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CREES Newsletter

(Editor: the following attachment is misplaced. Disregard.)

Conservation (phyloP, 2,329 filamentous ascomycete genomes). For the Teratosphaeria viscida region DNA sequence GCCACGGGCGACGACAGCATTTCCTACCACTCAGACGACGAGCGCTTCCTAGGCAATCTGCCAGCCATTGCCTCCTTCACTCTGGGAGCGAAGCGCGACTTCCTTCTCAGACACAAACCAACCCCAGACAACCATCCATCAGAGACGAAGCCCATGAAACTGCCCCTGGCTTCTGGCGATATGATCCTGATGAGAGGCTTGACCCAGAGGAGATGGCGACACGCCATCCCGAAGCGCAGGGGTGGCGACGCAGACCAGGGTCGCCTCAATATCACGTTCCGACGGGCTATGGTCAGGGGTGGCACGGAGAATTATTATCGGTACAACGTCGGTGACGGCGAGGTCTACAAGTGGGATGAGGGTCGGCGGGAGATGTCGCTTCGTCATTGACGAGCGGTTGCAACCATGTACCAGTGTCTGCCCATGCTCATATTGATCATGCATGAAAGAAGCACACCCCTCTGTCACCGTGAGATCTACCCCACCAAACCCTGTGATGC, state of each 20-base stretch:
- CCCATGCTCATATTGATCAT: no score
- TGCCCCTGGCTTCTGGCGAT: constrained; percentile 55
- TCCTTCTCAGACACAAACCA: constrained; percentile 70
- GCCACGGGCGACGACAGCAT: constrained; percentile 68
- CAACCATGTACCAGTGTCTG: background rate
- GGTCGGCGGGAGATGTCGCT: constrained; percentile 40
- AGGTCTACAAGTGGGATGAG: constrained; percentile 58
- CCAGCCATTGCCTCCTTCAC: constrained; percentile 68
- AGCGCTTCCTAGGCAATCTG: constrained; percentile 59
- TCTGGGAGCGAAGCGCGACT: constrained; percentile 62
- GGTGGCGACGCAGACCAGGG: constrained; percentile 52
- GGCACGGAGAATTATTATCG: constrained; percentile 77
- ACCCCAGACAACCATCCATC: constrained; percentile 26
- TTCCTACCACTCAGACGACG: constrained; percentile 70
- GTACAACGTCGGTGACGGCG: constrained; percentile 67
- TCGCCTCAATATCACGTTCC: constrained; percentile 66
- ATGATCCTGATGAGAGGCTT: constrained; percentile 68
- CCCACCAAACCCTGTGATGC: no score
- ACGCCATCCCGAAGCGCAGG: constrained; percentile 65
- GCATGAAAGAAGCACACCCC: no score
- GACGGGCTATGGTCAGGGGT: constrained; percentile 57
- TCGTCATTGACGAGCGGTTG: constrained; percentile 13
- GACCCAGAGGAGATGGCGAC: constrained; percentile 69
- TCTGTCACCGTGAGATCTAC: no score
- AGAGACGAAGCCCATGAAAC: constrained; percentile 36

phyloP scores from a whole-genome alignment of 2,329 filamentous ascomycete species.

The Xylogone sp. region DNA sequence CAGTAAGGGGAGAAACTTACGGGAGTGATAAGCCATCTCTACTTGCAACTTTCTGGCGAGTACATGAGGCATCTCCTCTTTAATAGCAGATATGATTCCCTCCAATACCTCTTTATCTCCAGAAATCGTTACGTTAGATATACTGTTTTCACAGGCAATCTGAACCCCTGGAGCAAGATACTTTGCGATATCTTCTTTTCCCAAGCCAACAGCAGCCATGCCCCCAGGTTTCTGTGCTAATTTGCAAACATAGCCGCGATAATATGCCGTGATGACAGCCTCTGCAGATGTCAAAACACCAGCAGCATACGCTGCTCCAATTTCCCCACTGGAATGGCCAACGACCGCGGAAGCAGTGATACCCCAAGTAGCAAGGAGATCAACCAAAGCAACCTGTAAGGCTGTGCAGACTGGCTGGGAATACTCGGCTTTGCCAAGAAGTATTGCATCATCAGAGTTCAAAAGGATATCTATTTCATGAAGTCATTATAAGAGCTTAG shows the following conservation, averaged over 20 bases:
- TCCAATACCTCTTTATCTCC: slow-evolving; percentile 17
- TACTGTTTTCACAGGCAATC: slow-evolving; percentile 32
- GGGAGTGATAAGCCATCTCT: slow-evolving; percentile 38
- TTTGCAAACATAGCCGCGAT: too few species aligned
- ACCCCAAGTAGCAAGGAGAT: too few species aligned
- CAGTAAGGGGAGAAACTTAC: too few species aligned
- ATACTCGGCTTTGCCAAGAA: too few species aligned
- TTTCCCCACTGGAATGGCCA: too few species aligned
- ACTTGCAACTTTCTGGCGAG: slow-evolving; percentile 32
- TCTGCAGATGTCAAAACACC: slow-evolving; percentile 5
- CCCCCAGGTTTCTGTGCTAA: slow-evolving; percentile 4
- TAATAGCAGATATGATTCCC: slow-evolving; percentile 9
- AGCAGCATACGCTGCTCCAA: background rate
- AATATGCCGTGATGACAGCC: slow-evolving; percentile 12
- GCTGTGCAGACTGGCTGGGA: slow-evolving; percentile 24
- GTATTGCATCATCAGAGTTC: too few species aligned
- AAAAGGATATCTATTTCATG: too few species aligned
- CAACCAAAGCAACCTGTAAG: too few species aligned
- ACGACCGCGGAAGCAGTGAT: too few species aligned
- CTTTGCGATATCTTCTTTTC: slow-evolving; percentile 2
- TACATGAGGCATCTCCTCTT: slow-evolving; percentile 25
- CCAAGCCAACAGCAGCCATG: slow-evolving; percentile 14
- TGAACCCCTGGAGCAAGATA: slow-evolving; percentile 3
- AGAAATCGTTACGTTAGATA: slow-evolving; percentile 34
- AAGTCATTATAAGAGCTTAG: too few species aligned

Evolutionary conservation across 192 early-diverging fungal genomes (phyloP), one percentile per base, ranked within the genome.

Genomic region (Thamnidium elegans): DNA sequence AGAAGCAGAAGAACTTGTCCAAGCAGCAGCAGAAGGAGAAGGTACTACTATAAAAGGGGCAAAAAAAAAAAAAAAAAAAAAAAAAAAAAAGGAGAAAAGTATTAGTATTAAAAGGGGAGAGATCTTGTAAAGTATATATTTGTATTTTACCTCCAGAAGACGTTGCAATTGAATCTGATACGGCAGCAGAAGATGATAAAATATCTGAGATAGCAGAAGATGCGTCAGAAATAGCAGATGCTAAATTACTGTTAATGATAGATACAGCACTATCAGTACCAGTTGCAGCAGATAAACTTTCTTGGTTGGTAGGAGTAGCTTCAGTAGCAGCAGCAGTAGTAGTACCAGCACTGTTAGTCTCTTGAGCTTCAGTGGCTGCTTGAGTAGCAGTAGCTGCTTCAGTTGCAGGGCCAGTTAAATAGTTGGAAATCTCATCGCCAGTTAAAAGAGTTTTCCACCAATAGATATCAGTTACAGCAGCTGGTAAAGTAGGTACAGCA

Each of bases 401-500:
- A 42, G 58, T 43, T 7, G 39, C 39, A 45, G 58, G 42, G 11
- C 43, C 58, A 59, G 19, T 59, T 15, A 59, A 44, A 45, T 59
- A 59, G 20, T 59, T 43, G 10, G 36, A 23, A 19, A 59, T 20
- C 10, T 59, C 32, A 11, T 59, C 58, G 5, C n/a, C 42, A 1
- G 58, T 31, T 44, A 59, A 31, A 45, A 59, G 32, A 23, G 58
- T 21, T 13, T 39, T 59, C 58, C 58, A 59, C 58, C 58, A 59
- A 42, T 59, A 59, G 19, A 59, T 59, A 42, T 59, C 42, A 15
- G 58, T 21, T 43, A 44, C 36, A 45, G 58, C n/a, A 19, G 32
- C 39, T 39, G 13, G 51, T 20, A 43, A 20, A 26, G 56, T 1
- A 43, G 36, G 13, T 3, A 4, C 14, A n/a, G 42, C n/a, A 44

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LETTER FRom ThE diRECToR Dear Friends and Colleagues, As I welcome you back from summers full of travel, study, reading, writing, and research, I start by letting you know that there is good news and bad news. We’ll get through the bad news first. As you may already know, the National Resource Center budgets for 2011-12 were sliced 46.5%. What that means for CREES is that, with the help of the dean of CLAS and the provost, CREES will be able to fulfill its teaching contracts but not much else. CREES has been forced to cut all Title VI funded programs, including: foreign language and area study curriculum development; library development for Slavic and Eurasian collections, which are used by all of us and by faculty and students far beyond the walls of KU; CREES’s web development expert, who works on the Slavic Great Plains website, as well as archiving all CREES talks, conferences, and pedagogical materials, making them universally available; support for the Russia’s Great War and Revolution web project; the visiting lecturer position in Russian Military History; faculty travel and other support to disseminate new research; visiting lecturers; K-12 teacher conferences and curriculum development support; research conferences for the dissemination of cutting-edge area- and language-relevant research; the CREES Fellows program, which supports researchers from regional two- and four-year colleges and universities to conduct research using KU’s Slavic and Eurasian collections ...not to mention office supplies of any kind. On behalf of the whole CREES community, I express my deepest gratitude to Dean Anderson and Provost Vitter for support from the KU side, so that we were able, in the end, to secure all our instructional lines for 2011-12. Without their generous help, we would have had to cut instructor salaries. It means a great deal that our higher administration came to our aid. That expression of confidence in our programs bodes well, when and if KU area studies centers have the chance to apply for another Title VI grant. In the meantime, we need your help! Please visit our “Save CREES, Take Action!” (page 3) and join our letter writing campaign. Let your representatives in Washington know why CREES is important to you, and why it is vital they restore Title VI funding for 2012-13. In other news, as always, we have had various faculty and staff comings and goings. We bid farewell to Professor Afshin Marashi, who is leaving KU for a professorship in Middle East history at the University of Oklahoma. We wish him well and hope to see him here at future events. In April Lisa Guilian, CREES Program Assistant, left to have her baby, Christian. Congratulations Lisa and Jon! In May Bill London, CREES’s intrepid office manager of 6 years, took a new, and much bigger, job as the director of internal operations at